Emerson Fan Blade Removal

Restoration 12 Comments

So you’ve obtained an antique desk fan, and you want clean it up and restore it, but you just can’t seem to figure out how to get the blades off. Based on a number of email inquiries, here are instructions for removing the blades from certain Emerson antique desk fans. You will need some basic tools, including an Allen wrench, a flashlight, and a wrench appropriate to removing the cage.
Emerson Blade Removal, Part 1
Before you begin, you’ll need to remove the cage so you have easy access to the fan blades. Usually that means you need to undo the four bolts holding the cage assembly to the front of the motor casing.
Next, you need to examine the rotor of your Emerson’s motor using a flashlight. Look for a “blind” hole drilled into the side of the rotor. These are drilled by the manufacturer to remove some metal and balance the motor.
Emerson Blade Removal, Part 2
Once you’ve found the hole, insert the Allen wrench through one of the vent holes in the motor casing and into the balancing hole on the rotor.
Emerson Blade Removal, Part 3
The next photo shows a closeup of the Allen wrench inserted into the balancing hole.
Emerson Blade Removal, Part 4
When you do this, be very careful not to damage any of the stator windings. They are very fragile and protected only with a layer of cloth tape.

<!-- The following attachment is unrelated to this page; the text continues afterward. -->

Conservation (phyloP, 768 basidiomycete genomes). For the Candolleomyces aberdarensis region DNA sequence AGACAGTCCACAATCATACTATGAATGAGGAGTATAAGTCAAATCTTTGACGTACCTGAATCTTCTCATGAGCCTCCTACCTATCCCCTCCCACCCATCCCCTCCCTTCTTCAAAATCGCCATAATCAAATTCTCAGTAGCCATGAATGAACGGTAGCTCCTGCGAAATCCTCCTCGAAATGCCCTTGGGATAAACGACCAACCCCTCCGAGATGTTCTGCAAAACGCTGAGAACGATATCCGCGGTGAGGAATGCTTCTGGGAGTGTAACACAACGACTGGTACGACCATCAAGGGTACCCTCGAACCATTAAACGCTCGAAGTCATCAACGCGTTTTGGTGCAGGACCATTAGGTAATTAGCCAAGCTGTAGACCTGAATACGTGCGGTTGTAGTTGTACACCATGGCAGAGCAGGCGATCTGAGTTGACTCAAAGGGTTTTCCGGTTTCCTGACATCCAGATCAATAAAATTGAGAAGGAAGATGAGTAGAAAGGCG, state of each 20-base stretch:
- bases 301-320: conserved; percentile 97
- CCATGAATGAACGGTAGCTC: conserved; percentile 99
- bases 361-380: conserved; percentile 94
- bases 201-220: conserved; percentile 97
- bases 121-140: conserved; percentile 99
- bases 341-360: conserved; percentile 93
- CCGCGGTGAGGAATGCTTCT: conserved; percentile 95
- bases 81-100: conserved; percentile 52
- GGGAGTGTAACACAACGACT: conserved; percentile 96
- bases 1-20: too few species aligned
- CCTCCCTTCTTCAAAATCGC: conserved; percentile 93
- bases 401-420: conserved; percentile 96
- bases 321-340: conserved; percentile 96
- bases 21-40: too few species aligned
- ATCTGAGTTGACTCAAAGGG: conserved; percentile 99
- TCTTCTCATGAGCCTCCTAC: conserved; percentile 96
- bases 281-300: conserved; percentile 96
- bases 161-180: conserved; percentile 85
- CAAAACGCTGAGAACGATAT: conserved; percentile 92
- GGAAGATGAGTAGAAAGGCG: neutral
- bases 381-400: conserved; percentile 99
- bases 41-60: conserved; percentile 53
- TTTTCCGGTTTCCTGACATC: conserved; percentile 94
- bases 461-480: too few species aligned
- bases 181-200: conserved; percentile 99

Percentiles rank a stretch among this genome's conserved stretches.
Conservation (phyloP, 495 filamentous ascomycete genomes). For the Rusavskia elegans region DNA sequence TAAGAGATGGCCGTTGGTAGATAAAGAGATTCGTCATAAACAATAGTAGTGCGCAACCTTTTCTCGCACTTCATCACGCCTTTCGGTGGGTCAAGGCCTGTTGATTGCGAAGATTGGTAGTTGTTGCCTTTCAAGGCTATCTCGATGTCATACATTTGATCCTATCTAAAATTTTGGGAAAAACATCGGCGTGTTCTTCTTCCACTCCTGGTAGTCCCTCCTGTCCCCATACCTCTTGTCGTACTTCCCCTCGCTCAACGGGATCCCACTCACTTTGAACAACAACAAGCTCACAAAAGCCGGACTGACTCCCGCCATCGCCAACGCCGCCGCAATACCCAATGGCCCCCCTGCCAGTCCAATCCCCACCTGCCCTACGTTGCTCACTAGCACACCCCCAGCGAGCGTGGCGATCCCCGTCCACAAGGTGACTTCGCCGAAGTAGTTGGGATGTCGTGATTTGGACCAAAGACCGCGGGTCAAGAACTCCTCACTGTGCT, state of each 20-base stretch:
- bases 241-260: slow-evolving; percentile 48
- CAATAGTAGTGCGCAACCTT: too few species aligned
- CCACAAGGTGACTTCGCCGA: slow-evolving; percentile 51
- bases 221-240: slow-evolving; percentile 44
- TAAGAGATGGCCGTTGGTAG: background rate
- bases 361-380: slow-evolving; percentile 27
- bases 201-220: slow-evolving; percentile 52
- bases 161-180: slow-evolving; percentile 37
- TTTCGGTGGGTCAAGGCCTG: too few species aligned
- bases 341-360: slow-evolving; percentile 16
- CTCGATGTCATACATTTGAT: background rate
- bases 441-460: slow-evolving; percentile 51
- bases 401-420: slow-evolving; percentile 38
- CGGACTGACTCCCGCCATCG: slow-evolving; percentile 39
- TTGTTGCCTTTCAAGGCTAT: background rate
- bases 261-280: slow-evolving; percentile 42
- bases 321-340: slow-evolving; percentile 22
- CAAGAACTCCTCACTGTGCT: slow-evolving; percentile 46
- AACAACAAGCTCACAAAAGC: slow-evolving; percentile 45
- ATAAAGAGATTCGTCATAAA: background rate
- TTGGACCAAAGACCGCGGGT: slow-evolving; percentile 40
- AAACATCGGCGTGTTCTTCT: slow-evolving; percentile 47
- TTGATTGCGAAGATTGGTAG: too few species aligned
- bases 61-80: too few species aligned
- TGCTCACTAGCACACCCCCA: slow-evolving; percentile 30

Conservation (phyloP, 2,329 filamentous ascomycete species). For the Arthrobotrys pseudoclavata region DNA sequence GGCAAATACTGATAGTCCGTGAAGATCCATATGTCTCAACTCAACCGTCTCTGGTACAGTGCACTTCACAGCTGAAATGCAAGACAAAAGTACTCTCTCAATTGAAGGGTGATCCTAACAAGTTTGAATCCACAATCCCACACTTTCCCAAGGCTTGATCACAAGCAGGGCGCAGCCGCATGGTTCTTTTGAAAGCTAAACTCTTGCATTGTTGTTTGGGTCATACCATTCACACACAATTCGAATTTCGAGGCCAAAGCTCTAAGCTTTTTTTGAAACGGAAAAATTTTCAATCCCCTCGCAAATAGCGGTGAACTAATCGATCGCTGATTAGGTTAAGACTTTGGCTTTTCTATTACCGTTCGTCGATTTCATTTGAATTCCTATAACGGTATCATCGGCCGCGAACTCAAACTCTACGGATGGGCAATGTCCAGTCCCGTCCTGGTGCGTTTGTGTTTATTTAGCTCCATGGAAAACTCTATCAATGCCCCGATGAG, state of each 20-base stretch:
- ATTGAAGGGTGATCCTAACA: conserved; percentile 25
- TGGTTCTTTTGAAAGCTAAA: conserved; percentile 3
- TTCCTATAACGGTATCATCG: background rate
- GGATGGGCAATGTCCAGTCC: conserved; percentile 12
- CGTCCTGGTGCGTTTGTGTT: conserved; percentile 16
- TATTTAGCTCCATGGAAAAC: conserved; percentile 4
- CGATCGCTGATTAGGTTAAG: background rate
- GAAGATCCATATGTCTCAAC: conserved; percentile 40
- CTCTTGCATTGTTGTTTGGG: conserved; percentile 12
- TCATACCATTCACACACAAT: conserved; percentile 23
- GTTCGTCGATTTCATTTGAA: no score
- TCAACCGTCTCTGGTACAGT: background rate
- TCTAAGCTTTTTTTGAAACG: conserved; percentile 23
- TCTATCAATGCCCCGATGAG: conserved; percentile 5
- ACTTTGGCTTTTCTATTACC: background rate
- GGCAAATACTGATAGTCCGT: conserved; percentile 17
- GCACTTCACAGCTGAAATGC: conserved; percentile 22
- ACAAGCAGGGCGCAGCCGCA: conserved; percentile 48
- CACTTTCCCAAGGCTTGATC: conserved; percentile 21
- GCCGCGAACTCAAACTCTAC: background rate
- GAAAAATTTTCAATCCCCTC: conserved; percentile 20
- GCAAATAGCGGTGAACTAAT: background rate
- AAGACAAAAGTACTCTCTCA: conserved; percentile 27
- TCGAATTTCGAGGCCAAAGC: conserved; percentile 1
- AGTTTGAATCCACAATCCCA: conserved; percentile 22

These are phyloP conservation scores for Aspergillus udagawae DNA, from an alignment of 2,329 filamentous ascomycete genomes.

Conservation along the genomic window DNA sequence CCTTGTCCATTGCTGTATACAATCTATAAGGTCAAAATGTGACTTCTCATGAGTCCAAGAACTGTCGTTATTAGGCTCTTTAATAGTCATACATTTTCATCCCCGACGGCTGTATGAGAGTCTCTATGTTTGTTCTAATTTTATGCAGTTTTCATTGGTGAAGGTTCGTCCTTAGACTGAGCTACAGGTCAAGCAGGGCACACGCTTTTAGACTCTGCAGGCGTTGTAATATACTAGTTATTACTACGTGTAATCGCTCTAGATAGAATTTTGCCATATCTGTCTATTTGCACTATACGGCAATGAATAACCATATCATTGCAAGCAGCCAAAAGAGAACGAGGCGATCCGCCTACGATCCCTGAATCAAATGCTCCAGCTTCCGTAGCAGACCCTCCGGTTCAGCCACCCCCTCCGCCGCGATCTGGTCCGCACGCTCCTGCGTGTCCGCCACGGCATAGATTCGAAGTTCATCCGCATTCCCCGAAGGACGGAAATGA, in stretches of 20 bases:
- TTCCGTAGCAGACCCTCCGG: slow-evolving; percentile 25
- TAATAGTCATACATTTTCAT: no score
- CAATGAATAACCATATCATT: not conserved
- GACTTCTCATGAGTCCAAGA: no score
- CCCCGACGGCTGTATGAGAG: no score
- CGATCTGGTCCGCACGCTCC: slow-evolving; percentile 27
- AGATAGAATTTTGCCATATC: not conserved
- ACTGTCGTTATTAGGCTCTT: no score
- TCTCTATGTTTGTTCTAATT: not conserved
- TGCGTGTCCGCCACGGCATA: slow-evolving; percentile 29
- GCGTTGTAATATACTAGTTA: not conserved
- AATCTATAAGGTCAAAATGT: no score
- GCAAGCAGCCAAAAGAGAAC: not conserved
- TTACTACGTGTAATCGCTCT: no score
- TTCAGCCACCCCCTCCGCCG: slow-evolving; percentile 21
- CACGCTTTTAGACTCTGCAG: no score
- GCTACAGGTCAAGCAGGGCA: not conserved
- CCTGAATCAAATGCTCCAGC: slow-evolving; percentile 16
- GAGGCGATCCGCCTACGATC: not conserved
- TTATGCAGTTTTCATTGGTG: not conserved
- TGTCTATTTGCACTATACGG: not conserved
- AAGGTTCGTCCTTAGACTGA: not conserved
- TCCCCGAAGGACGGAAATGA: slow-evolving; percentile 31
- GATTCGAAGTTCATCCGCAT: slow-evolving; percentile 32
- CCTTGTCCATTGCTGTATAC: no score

Emerson Stator Windings
Once you’ve got the Allen wrench in position, grasp the fan blade by the blade hub (commonly called the “spider”). Yes, the blades will provide more leverage, but they bend pretty easily, and once you’ve bent a fan blade, it will never be the same again.
Emerson Blade Removal, Part 5
The threads fastening the wheel hub to the rotor are left-handed, so you need to spin the hub clockwise to unscrew it. The hub on my fan had frozen onto the rotor, and no amount of physical force would get it turning. I trickled some penetrating oil down the hub so it could get into the threads and free things up, but even after that I had to heat up the hub spindle with a heat gun. The heated metal expanded and broke the threads loose. It made a terrible squealing noise when I unscrewed it.
Emerson Blade Removal, Part 6
And the blades are off! You’ll want to clean up the threads at this point to remove any crud or rust, and add some oil to make it easy to remove the blades next time.